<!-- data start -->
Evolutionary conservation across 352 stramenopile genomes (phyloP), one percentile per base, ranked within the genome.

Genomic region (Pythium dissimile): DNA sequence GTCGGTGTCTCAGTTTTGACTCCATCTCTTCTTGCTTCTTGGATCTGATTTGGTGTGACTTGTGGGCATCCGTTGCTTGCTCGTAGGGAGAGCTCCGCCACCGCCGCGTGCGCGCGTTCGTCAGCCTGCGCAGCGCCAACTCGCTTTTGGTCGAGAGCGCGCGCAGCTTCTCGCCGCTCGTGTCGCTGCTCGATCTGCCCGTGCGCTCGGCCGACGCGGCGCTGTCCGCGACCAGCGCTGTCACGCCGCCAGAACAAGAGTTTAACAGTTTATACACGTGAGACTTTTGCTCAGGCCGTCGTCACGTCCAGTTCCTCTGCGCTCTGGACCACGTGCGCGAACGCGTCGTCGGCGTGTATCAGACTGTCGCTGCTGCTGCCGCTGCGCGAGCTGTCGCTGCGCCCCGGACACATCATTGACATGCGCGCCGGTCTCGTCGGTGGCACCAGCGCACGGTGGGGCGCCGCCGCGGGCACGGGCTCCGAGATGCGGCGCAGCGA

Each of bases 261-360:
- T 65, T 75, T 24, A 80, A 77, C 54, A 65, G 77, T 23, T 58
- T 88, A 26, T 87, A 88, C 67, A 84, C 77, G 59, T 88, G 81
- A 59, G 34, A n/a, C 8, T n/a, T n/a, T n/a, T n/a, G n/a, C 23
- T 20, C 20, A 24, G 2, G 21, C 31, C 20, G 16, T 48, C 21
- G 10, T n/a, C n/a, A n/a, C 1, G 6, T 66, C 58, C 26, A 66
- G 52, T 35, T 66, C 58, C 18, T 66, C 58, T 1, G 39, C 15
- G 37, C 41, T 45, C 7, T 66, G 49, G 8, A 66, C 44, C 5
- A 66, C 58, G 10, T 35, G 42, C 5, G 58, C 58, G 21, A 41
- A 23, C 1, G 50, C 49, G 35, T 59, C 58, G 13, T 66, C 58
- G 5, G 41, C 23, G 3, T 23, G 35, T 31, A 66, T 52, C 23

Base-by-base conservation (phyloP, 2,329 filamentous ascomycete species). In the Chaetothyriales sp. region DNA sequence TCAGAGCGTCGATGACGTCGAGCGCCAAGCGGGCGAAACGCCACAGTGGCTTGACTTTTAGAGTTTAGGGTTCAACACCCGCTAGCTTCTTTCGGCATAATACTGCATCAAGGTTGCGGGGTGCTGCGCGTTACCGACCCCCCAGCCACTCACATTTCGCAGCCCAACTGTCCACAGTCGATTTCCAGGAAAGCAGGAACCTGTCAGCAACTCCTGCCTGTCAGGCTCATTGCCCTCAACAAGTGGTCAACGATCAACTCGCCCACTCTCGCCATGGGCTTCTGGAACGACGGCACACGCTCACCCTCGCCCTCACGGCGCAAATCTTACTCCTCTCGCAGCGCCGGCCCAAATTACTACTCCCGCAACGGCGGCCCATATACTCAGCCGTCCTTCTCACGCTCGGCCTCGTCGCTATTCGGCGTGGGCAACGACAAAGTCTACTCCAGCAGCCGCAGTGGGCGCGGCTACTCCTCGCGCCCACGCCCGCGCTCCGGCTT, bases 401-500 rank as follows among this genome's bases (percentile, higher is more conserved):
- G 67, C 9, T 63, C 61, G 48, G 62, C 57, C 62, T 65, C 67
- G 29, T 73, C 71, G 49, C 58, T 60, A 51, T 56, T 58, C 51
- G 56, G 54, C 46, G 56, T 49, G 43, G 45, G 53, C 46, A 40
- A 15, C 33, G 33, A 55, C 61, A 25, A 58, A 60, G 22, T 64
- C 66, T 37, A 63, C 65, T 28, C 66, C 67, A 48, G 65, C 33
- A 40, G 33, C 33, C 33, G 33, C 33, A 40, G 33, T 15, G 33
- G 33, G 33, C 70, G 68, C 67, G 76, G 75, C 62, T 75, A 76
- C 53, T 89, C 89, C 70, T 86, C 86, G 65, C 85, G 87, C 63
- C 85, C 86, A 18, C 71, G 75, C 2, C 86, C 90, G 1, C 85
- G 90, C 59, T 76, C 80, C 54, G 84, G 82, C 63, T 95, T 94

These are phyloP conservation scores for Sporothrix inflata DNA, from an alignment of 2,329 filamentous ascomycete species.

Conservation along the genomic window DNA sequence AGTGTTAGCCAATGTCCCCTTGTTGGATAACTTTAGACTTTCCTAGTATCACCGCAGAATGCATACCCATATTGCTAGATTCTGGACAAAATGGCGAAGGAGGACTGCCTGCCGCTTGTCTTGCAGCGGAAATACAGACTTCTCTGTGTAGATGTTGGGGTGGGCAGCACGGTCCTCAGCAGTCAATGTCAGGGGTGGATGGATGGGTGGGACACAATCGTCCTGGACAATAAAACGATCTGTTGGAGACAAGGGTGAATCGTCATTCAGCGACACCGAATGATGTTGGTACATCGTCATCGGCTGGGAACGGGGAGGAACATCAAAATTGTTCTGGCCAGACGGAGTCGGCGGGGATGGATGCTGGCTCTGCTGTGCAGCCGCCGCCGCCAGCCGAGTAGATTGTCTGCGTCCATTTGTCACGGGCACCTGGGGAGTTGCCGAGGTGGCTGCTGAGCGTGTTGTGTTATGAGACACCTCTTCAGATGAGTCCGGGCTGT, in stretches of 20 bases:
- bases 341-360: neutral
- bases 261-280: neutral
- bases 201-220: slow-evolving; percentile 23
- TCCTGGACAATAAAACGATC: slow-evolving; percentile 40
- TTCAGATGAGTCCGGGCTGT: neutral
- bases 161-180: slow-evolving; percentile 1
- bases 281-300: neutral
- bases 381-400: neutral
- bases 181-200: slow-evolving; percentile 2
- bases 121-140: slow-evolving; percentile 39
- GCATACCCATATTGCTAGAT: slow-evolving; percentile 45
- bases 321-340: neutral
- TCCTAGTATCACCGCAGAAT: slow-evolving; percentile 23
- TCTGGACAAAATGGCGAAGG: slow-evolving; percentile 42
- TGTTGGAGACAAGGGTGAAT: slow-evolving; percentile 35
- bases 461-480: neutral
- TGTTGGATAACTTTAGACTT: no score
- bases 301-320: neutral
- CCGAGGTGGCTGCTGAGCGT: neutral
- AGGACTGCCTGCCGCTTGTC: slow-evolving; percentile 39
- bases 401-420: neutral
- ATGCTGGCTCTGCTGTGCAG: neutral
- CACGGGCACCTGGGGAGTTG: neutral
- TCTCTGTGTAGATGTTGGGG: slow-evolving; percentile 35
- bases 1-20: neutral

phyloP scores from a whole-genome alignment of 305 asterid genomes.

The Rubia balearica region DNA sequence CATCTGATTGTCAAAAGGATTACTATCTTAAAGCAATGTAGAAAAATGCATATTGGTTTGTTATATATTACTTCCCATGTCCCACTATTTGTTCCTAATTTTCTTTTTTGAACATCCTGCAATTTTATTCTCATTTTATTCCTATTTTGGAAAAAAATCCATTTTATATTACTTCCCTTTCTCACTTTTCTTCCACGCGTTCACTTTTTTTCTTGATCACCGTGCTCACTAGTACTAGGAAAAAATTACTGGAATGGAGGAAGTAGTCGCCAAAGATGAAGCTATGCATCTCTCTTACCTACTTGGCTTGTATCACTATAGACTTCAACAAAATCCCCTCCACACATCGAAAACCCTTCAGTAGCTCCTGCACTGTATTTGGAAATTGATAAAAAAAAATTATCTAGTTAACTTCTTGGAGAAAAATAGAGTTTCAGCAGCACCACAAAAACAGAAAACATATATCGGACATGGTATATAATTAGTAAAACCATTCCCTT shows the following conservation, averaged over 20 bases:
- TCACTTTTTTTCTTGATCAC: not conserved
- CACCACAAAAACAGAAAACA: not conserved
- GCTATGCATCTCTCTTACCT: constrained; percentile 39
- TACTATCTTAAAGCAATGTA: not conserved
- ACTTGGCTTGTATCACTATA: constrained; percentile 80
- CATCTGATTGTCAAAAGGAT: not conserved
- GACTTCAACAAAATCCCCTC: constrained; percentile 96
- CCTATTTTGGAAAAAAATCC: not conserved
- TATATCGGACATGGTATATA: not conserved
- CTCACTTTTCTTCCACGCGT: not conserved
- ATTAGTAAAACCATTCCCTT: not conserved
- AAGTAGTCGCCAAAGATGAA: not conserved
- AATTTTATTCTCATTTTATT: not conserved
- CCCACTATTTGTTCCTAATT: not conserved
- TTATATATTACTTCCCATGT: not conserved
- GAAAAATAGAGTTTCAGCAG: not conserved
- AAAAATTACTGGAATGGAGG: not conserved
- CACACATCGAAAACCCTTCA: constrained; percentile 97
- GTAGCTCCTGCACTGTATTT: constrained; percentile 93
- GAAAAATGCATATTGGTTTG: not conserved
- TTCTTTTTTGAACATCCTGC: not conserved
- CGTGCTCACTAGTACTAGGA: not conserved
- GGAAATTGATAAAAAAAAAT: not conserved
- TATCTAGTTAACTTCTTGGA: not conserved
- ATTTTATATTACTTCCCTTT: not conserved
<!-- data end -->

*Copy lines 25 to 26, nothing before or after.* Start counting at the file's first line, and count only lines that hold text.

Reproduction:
These are phyloP conservation scores for Sporothrix inflata DNA, from an alignment of 2,329 filamentous ascomycete species.

Conservation along the genomic window DNA sequence AGTGTTAGCCAATGTCCCCTTGTTGGATAACTTTAGACTTTCCTAGTATCACCGCAGAATGCATACCCATATTGCTAGATTCTGGACAAAATGGCGAAGGAGGACTGCCTGCCGCTTGTCTTGCAGCGGAAATACAGACTTCTCTGTGTAGATGTTGGGGTGGGCAGCACGGTCCTCAGCAGTCAATGTCAGGGGTGGATGGATGGGTGGGACACAATCGTCCTGGACAATAAAACGATCTGTTGGAGACAAGGGTGAATCGTCATTCAGCGACACCGAATGATGTTGGTACATCGTCATCGGCTGGGAACGGGGAGGAACATCAAAATTGTTCTGGCCAGACGGAGTCGGCGGGGATGGATGCTGGCTCTGCTGTGCAGCCGCCGCCGCCAGCCGAGTAGATTGTCTGCGTCCATTTGTCACGGGCACCTGGGGAGTTGCCGAGGTGGCTGCTGAGCGTGTTGTGTTATGAGACACCTCTTCAGATGAGTCCGGGCTGT, in stretches of 20 bases: